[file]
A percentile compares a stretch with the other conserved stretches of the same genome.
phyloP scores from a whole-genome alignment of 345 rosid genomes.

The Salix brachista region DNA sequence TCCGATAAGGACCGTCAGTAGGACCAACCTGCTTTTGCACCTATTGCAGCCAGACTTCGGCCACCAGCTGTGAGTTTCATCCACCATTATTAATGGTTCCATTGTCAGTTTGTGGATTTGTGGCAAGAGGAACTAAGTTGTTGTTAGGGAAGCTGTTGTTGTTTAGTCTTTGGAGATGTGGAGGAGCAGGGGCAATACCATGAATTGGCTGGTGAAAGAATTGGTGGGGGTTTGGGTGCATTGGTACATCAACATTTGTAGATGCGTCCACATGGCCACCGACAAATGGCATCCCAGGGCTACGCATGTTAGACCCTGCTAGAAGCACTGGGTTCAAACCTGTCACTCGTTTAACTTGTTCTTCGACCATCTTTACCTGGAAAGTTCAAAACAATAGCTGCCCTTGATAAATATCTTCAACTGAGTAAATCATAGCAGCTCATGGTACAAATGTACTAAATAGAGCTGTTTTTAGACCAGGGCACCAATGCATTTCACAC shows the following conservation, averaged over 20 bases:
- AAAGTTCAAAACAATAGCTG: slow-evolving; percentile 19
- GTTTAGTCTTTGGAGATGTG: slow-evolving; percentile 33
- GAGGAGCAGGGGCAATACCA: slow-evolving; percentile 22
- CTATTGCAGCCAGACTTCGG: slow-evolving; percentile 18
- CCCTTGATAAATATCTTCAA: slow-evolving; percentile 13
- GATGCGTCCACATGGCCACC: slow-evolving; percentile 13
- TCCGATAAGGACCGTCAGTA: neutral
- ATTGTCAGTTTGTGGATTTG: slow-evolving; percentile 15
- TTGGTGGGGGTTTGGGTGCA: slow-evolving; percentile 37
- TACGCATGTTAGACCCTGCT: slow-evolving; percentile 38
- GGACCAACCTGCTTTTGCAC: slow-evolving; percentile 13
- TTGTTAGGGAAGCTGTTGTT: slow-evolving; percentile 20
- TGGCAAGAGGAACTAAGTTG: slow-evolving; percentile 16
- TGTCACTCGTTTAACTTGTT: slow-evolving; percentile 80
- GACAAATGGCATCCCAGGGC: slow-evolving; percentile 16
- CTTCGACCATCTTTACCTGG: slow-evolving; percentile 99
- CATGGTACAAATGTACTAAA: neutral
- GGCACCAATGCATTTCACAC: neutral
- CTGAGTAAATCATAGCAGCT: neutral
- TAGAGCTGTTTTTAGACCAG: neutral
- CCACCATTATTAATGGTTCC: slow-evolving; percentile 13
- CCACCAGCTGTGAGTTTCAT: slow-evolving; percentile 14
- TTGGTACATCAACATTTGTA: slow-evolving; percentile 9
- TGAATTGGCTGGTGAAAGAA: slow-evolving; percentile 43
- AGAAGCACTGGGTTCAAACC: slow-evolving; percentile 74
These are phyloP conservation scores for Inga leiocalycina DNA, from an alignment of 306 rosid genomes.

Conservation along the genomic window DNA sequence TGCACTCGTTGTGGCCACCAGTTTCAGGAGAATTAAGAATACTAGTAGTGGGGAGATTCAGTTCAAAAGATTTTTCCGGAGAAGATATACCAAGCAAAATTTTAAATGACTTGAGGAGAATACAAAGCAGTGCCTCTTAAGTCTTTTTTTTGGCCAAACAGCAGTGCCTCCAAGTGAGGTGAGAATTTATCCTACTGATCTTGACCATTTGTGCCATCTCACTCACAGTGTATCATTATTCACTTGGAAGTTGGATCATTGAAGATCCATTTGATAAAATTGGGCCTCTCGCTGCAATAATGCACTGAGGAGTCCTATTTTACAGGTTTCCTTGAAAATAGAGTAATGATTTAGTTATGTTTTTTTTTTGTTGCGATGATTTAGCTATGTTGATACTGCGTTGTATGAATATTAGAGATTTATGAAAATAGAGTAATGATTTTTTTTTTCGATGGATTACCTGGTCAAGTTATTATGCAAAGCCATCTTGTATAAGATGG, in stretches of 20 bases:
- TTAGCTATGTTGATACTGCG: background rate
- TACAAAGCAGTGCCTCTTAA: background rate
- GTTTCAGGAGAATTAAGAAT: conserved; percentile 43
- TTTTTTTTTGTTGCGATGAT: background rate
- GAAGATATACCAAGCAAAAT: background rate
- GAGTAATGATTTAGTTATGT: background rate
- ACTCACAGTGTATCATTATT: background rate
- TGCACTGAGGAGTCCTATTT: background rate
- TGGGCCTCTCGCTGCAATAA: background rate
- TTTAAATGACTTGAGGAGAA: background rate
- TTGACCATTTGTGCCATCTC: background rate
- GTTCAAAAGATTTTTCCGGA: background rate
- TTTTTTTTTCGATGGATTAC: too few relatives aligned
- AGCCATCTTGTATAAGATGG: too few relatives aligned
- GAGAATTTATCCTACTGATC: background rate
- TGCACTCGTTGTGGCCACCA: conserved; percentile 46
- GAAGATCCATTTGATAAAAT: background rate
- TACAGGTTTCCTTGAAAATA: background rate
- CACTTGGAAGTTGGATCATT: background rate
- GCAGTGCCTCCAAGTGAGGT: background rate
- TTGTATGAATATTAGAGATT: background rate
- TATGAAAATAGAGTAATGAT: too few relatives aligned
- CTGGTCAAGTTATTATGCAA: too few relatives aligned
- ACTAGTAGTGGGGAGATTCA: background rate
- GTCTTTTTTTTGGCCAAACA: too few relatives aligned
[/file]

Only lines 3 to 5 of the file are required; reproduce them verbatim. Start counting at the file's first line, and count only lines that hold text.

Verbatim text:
The Salix brachista region DNA sequence TCCGATAAGGACCGTCAGTAGGACCAACCTGCTTTTGCACCTATTGCAGCCAGACTTCGGCCACCAGCTGTGAGTTTCATCCACCATTATTAATGGTTCCATTGTCAGTTTGTGGATTTGTGGCAAGAGGAACTAAGTTGTTGTTAGGGAAGCTGTTGTTGTTTAGTCTTTGGAGATGTGGAGGAGCAGGGGCAATACCATGAATTGGCTGGTGAAAGAATTGGTGGGGGTTTGGGTGCATTGGTACATCAACATTTGTAGATGCGTCCACATGGCCACCGACAAATGGCATCCCAGGGCTACGCATGTTAGACCCTGCTAGAAGCACTGGGTTCAAACCTGTCACTCGTTTAACTTGTTCTTCGACCATCTTTACCTGGAAAGTTCAAAACAATAGCTGCCCTTGATAAATATCTTCAACTGAGTAAATCATAGCAGCTCATGGTACAAATGTACTAAATAGAGCTGTTTTTAGACCAGGGCACCAATGCATTTCACAC shows the following conservation, averaged over 20 bases:
- AAAGTTCAAAACAATAGCTG: slow-evolving; percentile 19
- GTTTAGTCTTTGGAGATGTG: slow-evolving; percentile 33